I have a confession to make.

I like things. I like stuff. And I spend way too much time thinking about other stuff that I would really love to have. I don’t think I’m incredibly high maintenance (well, compared to my wife I am), but I realize that I have a long list of things that I want.

  • a new pair of Merrell shoes
  • a Jeep Wrangler Unlimited with a built-in roof rack
  • a better camera (one that has extra lenses and you can take pictures of the moon)
  • a working laptop
  • a Bernese Mountain Dog puppy named Stella
  • a bigger house in a better neighborhood,
  • a job that pays more money
  • nicer clothes
  • to be skinner, better looking, have better skin, etc.
  • more money so I can take my family to Disneyland, skiing, Europe, etc.

I would like all of these things. But I am working on something that I’m not sure I’ve really been able to acknowledge before now.

It starts with admitting my big secret:

I think I believed that getting these THINGS would make my life better, make me happier. I would spend time thinking about these things I wanted and even…gasp…feeling like I was missing something by not having them. Simply put, I equated my level of happiness to what I had or what I was lacking.

What I’ve learned is:

I was wrong.

Now, this giant revelation may be old news to some of you, but it came as a little bit of a surprise for me. I’ve heard the saying “money doesn’t buy happiness” no less than 1,799 times in my lifetime and I would nod and smile and think to myself “well, it sure as heck would make my misery more comfortable.”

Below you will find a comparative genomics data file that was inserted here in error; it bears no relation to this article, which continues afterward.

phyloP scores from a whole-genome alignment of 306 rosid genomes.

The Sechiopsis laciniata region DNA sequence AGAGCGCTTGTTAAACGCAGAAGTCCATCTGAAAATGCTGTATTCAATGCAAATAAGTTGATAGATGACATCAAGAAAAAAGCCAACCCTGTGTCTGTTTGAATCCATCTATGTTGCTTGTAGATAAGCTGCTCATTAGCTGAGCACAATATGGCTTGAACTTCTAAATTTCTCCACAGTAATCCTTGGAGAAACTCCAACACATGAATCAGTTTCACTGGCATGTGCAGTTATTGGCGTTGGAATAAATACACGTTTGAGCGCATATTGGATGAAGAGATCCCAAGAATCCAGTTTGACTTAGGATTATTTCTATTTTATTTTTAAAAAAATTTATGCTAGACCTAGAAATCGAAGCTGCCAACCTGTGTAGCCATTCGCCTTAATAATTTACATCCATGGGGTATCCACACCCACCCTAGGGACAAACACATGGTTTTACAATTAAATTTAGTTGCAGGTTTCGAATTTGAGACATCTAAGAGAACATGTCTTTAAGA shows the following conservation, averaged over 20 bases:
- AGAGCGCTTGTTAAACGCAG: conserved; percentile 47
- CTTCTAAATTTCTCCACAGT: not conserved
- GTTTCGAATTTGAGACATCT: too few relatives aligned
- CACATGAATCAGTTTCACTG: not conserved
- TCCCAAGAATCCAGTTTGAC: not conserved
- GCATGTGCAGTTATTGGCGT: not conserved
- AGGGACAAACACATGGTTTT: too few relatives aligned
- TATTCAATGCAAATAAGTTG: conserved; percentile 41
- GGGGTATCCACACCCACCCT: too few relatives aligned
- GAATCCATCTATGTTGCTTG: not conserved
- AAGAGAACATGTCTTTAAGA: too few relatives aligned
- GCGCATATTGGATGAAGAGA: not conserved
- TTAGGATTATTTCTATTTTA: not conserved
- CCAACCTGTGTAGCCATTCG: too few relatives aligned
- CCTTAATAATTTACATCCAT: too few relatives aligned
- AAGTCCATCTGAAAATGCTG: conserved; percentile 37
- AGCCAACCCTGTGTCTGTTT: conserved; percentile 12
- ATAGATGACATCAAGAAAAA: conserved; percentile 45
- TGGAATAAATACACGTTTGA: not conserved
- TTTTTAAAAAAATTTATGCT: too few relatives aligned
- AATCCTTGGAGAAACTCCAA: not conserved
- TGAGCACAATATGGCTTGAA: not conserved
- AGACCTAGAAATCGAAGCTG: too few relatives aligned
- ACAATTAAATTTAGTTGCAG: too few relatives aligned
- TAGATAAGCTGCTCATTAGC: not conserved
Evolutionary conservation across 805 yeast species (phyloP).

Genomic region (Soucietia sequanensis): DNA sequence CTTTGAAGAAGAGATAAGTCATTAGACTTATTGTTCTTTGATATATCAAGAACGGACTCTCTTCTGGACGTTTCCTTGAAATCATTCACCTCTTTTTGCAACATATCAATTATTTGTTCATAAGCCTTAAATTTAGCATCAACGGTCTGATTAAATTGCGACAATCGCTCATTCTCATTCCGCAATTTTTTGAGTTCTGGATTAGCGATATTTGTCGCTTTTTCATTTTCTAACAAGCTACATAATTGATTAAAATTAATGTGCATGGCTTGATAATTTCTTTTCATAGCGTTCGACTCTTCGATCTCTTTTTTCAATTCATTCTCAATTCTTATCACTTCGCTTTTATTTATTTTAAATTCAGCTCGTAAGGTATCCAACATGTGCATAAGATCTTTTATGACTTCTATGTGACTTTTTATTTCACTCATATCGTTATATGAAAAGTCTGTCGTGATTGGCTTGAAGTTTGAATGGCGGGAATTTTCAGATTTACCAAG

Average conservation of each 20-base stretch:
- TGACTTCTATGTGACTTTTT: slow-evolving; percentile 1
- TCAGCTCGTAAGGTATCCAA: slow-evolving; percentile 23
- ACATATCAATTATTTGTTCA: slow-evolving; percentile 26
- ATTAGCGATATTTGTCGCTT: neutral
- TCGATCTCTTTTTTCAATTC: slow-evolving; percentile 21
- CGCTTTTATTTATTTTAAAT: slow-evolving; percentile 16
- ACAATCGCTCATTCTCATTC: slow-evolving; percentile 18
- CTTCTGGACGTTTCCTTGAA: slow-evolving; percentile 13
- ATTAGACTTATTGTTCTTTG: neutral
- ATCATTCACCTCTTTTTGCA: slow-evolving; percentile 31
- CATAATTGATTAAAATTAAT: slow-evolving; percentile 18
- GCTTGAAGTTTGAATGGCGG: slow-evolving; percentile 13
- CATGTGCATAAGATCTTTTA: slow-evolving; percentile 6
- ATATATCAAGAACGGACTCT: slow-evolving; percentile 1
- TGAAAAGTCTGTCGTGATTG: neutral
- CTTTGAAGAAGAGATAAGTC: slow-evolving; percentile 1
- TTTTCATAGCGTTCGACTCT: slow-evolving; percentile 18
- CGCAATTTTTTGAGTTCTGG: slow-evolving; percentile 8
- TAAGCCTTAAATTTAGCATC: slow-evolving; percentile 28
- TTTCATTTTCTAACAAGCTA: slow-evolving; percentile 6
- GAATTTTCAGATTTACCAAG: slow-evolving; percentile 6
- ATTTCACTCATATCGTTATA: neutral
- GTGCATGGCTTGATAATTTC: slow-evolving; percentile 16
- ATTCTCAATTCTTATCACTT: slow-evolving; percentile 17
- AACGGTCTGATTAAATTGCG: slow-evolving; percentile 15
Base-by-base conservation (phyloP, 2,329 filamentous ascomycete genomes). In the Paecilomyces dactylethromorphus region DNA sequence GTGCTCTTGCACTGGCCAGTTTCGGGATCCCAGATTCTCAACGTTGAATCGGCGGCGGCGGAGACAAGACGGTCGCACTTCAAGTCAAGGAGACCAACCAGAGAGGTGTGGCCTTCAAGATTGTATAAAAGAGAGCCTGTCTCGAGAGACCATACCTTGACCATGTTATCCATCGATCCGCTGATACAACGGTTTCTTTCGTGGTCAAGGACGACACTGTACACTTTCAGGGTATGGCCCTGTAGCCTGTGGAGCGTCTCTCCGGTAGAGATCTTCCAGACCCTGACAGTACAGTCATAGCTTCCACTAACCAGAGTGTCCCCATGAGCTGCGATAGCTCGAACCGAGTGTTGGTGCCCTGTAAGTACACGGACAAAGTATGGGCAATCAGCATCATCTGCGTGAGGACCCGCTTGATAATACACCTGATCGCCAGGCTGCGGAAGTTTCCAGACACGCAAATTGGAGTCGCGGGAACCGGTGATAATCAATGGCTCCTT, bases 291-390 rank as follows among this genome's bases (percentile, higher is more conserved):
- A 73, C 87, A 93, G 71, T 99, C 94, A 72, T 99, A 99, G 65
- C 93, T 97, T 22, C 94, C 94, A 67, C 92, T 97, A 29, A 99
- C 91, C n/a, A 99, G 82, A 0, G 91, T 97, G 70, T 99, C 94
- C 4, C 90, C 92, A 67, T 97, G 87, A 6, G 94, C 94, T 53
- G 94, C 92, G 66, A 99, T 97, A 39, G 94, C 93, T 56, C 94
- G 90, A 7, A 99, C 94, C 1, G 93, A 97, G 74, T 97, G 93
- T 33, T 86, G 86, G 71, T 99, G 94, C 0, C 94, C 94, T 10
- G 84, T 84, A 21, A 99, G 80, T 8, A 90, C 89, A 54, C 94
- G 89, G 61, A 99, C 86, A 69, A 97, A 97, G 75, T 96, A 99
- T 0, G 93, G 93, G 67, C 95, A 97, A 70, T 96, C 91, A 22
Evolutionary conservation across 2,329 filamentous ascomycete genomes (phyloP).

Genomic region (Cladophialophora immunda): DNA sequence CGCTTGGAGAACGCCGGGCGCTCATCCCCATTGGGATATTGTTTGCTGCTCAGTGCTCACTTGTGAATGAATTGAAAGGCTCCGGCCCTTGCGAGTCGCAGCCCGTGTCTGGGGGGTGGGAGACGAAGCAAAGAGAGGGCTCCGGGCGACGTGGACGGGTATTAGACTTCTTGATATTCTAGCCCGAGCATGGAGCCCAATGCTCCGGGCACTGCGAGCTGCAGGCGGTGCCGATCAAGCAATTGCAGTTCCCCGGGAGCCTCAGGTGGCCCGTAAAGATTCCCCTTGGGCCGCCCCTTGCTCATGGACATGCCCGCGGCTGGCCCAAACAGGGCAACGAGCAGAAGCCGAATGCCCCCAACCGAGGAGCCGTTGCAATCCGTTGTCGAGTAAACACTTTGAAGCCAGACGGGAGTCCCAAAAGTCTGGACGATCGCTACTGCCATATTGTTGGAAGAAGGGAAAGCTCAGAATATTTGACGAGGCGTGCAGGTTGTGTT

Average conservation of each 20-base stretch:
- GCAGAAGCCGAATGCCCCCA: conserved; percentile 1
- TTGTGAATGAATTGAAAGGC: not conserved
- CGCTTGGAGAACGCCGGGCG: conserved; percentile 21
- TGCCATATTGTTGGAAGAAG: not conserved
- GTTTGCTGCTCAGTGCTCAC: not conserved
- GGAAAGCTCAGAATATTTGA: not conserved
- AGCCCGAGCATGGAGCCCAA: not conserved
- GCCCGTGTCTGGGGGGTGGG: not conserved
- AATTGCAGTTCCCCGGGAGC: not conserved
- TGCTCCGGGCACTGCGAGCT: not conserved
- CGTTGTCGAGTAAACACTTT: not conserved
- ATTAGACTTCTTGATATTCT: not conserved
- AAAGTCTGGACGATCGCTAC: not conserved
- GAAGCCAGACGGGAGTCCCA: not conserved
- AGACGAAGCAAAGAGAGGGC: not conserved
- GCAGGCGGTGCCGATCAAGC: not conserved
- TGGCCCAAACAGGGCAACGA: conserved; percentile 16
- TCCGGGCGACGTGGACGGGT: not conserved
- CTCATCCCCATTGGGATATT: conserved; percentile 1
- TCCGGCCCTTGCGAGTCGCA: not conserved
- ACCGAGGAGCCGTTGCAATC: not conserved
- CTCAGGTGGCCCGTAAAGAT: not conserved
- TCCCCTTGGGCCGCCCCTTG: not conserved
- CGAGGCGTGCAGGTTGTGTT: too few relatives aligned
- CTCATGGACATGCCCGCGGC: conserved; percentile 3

But, I do really get it. I’m not saying I’ve perfected this yet by all means. I mean, I still do WANT all of the things on that list (along with world peace, of course). However, I am working on something within me whereas I don’t correlate my level of contentment, worth or just plain happiness on the acquisition or attainment of these things.

One of the absolute best articles I’ve read in a long time was THIS. And I think what was the most effective “A-HA” moment for me was when I really, really read it over and over again, I thought about all of the $$ I’ve spent on books, podcasts, etc. in the “search for happiness.” I thought about all the times words came out of my life to the effect of “if I only had ____, I would be happier.”

Now, I’m starting to cringe when I hear the same things from my kids. They have a little playroom that seems to have an abundance of toys, but they’re not happy with it. They get a video game system for Christmas but now crave the newer and better one and “will only be happy if they get it!” (This may sprout an entirely different post down the line about wanting to buy things for our children so they won’t be sad or disappointed.)

I think most of us do like our things – even those of us who totally believe that “money doesn’t buy happiness” – we like things that are more fun, make our lives more comfortable, entertain us, etc. But how often do we find ourselves thinking that having something new (job, car, home, etc.) would bring your contentment to the next level? My question then is this:

When we attribute our happiness to these things, honors/achievements or relationships, how do we cope when our favorite shoes are discontinued, our job changes, our camera breaks, our car gets totaled, or when real tragedy strikes and these things cannot numb the pain?

I don’t want my children to grow up thinking that their happiness will come and go with such frequency as external things often do. I’m never going to be perfect and I’m never going to be as low maintenance as my wife, but starting now, I have a new promise to myself and to my kids:

I promise not to let my happiness grow or dissipate by external things. I will hold myself accountable when I say “I’m happy BECAUSE I have THIS” or “I’m happy BECAUSE I accomplished THAT.” I promise myself and my kids that together we will learn that happiness doesn’t come from things turning out the way we want, or the things we get to have, it comes from us.

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